Saturday night we saw game two of a three game series against the visiting Tampa Bay Rays. The pleasant surprise of Jon Garland (2-2) matched up against last year’s AL Cy Young winner David Price (1-2). The biggest concern heading into tonight’s match-up had to be the changes in the lineup. It hasn’t taken long for the Rockies to get banged up. Both Todd Helton and Jhoulys Chacin are on the 15-day DL, while three everyday lineup guys are all officially listed as day-to-day, including: the Rockies leader in home runs Dexter Fowler, the team’s leader in RBI’s Troy Tulowitzki, and the team’s leader in batting average Wilin Rosario. Fortunately the only one of those three who sat last night was Fowler.
Get ‘em early. That’s what watching the Rockies killers has taught me over the years. Qualifying Rockies killers would be: Curt Schilling, Randy Johnson, Tim Lincecum, Matt Cain, Kevin Green, Hideo Nomo, and that’s just a few on the pitching side of things. After twenty seasons the list is pretty extensive, but get to them early has always been the way. If not to beat them, then at least to get them out of the game sooner.
So following last night’s early start the Rockies didn’t only score first, but they scored in the first inning. After a lead off single by Eric Young Jr. and a bunt single by Josh Rutledge, Tulo would single and drive in Young. Just like last night the Rays lineup would turn it on in the third inning. With runners at the corners and two outs former Dodger James Loney doubled in the first Tampa Bay run of the game, followed by a Kelly Johnson single to drive in another two. That gave Johnson four total RBI’s in the series.
Fortunately the Rays would not hold the lead for long. Again EY2 would set the table with a lead off single. After a Carlos Gonzalez walk Tulo would double both runners home, tying the game at three in the third inning. We did not need to wait long to see who would break the tie. Leading off the bottom of the fifth was Gonzalez. CarGo had quite the slump recently, being 0-for-his-last-10 at one point in the Arizona series. Three pitches into his third at bat of the game he knocked one out of the park, only his second home run since April 16th and sixth on the year, giving the Rockies a 4-3 lead.
Garland had some long innings despite only giving up three runs. The bullpen took over in the sixth with Garland’s pitch count at 93. As for the visitors dugout: four runs is no reason to take one of the best pitchers out of the game. Price stayed in the game until he found some trouble in the seventh inning. The first two batters in the inning were retired, when the core of the Rockies lineup did what they get paid to. Back-to-back singles from Cargo and Tulo, as well as an Evan Longoria error, would lead to a Michael Cuddyer RBI. The Rockies fifth run of the game was scored with hustle and a little bit of luck, showing the versatility required against great pitching.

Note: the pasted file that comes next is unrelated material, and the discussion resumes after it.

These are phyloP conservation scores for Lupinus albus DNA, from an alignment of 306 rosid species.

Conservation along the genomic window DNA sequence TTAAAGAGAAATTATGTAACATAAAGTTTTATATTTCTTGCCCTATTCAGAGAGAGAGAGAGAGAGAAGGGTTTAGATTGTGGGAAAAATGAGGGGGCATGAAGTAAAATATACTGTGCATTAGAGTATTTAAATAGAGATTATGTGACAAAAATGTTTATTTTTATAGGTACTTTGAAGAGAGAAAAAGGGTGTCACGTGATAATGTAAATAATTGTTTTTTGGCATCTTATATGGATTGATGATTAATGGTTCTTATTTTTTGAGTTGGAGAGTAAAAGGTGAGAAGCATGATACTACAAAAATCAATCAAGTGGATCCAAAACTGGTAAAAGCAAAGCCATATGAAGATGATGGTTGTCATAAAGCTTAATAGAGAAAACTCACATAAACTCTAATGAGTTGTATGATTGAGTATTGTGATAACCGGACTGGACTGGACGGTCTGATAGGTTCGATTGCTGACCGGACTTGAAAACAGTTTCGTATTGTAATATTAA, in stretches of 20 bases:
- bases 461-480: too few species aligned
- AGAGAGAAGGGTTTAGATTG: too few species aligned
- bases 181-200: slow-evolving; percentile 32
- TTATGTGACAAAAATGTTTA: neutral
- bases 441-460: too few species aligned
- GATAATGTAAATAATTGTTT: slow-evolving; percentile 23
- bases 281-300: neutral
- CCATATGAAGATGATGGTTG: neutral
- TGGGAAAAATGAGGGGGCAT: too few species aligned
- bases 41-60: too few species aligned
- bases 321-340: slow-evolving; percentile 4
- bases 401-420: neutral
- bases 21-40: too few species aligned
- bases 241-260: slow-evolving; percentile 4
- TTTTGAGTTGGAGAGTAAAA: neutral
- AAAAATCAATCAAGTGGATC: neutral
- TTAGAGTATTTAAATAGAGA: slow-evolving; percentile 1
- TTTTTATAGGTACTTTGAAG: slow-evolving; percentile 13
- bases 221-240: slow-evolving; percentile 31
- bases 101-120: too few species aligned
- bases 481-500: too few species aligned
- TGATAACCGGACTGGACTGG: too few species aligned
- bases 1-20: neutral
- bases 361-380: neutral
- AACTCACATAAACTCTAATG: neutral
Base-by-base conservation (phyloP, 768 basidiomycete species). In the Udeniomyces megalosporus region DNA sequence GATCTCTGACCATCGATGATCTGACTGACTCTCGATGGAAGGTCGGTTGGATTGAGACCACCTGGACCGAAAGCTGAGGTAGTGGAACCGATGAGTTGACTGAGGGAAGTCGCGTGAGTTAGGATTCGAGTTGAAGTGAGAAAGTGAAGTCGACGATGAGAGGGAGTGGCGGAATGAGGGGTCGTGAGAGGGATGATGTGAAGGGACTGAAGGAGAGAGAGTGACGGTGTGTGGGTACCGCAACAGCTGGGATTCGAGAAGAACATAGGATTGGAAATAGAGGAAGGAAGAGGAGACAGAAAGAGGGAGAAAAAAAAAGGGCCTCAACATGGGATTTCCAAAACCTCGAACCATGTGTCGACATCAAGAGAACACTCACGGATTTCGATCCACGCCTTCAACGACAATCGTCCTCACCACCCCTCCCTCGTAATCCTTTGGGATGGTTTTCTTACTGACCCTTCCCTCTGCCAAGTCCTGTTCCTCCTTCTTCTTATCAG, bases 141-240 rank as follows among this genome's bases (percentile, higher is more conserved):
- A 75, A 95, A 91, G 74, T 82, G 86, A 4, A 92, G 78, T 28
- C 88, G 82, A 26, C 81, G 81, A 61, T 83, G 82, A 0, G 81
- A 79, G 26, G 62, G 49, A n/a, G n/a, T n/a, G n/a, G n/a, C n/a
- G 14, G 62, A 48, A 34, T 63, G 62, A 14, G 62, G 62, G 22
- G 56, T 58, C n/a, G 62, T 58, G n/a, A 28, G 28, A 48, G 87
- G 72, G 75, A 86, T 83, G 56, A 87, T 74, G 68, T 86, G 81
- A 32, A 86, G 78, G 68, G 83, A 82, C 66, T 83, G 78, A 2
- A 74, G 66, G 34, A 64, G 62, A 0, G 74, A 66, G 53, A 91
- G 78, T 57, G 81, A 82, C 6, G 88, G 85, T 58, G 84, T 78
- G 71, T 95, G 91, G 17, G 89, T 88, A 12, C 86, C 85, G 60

Cuddy was followed by the two youngsters. Rosario showed great discipline and waited on his pitch with runners on base; he never saw it and forced a clutch walk. When you have a heavyweight you keep swinging, and that’s exactly what rookie Nolan Arenado did. In just his sixth career Major League game played Arenado hit his second career home run and his first at Coors Field. The long fly also happened to be his first career grand slam. Rockies win 9-3.
Notes to take away:
1. Eric Young Jr. did a much better job leading off than he did coming off the bench to fill the same spot on Friday night. Friday he was 0-3 with three strikeouts replacing an injured Dexter Fowler. Saturday night he got the start and was 3-5 with two runs scored and no strikeouts.
2. Troy Tulowitzki finished the night second in the NL with twenty-seven RBI’s. That’s one for every game he has appeared in for those of you not keeping score. The shortstop is also hitting .406 with runners in scoring position.
3. The bullpen pitched four scoreless innings. Even with the extra inning loss Friday night, the bullpen has had eight scoreless innings in nine tries.
4. The Rockies have something special in Nolan Arenado. Sure it’s a small sample size, but remember there is an adjustment period that he should still be in. Tulo only hit .240 in his twenty-five games in 2006. Nolan “Jack” Arenado is leaps and bounds ahead of that.